U.S. Pat. No. 5,203,825 to Haynes et al. and U.S. Pat. No. 5,377,854 to Cusack disclose venting caps having one or more vent grooves therein to allow air to escape when the caps are at a first slidable position. Air is prevented from escaping when the caps are more fully inserted within the tubes.

U.S. Pat. No. 5,280,809 to Tive discloses a breather cap for protecting the ends of tubing during sterilization. The breather cap includes an inner passageway that directly connects the cap interior with the external environment.

SUMMARY OF THE INVENTION

The present invention has among its objects, the provision of a venting cap assembly for masking a specific part of a component during processing operations that does not dislodge or blow off when subject to a build-up of pressure within the component or the cap. Additionally, it is an object of the present invention to provide a venting cap assembly that does not leak contaminants onto the specific covered parts of the component.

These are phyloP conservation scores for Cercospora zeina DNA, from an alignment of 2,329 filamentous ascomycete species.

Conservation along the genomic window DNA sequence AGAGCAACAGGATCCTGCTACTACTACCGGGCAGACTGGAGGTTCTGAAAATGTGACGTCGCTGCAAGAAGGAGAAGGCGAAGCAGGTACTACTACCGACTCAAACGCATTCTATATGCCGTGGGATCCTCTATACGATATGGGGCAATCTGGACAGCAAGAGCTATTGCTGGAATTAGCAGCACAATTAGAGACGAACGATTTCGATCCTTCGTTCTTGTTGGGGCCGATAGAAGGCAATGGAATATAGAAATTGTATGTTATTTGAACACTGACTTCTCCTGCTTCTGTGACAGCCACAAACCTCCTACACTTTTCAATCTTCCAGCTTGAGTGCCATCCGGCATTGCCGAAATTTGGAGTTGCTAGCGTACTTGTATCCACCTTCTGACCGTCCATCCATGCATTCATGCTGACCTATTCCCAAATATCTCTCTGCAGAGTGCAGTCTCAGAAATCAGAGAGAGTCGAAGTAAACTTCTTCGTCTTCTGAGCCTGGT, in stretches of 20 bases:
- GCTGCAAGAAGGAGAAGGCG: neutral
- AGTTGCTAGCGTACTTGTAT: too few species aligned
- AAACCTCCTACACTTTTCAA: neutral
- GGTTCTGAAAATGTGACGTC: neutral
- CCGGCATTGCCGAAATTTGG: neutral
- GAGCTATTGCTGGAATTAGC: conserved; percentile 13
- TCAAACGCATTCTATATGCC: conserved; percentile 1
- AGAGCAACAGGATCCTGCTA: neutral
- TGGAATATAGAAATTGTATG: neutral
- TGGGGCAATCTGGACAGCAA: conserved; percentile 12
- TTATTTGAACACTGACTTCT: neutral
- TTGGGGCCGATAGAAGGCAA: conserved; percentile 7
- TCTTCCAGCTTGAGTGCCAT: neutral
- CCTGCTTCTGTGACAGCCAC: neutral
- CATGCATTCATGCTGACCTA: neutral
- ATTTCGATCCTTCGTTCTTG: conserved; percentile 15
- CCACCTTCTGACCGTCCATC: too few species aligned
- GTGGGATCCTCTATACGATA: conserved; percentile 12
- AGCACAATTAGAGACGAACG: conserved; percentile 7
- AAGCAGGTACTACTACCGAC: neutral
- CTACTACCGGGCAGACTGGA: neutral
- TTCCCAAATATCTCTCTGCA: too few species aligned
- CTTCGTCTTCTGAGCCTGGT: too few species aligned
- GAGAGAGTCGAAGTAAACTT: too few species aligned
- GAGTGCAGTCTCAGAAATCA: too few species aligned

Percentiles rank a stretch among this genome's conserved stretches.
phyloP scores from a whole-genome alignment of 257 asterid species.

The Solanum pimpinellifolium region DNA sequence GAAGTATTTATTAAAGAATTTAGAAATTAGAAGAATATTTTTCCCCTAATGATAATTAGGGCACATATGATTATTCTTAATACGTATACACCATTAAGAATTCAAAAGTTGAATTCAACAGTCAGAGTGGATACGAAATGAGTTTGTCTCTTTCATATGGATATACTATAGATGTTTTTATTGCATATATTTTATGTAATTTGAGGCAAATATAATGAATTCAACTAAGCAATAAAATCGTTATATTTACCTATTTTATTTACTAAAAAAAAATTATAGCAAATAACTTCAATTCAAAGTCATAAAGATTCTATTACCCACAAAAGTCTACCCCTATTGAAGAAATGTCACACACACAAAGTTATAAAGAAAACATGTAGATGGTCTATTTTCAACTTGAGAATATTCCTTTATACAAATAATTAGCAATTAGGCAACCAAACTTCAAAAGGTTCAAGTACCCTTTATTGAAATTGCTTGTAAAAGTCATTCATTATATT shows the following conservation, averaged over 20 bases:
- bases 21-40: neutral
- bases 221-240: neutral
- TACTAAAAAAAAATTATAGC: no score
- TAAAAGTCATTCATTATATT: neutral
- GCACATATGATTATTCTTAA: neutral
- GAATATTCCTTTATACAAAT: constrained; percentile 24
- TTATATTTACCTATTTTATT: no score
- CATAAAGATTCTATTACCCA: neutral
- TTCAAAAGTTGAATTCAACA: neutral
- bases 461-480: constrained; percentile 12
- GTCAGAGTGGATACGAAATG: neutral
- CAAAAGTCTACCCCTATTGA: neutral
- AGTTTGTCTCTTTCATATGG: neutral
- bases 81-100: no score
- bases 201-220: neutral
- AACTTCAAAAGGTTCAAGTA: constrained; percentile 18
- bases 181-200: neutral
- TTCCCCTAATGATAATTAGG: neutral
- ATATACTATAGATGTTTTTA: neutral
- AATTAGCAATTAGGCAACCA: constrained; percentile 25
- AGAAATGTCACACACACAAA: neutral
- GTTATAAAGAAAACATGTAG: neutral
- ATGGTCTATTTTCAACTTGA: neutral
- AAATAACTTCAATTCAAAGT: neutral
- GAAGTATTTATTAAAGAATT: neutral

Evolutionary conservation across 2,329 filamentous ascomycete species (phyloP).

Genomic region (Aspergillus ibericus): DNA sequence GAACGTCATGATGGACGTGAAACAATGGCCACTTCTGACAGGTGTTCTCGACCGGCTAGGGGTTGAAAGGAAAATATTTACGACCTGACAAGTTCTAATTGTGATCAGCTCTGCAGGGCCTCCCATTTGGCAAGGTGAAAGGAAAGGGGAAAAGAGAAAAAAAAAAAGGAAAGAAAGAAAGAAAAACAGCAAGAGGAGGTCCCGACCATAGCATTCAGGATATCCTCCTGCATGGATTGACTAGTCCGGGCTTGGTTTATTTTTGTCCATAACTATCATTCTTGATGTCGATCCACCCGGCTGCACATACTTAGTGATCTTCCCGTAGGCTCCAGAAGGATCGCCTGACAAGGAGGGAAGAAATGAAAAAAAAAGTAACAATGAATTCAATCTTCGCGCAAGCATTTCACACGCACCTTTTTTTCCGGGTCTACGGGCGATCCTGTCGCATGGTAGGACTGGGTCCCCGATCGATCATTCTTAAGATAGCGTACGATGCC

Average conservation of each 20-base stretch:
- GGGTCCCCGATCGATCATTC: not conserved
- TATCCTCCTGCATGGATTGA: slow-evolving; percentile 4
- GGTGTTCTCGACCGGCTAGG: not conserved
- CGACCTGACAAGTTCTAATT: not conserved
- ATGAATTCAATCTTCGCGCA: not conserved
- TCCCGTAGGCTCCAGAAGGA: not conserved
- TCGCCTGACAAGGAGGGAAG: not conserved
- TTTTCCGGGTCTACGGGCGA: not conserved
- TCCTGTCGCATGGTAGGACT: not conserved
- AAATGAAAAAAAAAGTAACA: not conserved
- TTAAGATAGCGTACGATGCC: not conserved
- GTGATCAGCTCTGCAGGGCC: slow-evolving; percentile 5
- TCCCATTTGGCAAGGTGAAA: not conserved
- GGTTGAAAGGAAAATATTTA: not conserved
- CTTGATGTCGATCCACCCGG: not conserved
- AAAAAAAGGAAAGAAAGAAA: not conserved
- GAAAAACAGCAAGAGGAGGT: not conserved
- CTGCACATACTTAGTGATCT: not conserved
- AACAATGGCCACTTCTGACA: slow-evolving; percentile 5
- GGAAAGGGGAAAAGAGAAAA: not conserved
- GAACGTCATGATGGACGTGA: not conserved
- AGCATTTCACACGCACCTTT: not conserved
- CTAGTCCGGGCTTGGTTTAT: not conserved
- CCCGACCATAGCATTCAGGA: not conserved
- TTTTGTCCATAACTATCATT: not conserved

The present invention is directed to a venting cap assembly that is used to cover a specific part or portion of a component. The venting cap assembly includes a closed first end and an open second end having a periphery. A side wall extends between the closed first end and the open second end. The ends and sidewall form an interior cavity sized to receive the specific part or portion of the component. The sidewall is generally in snug engagement with the specific part of the component.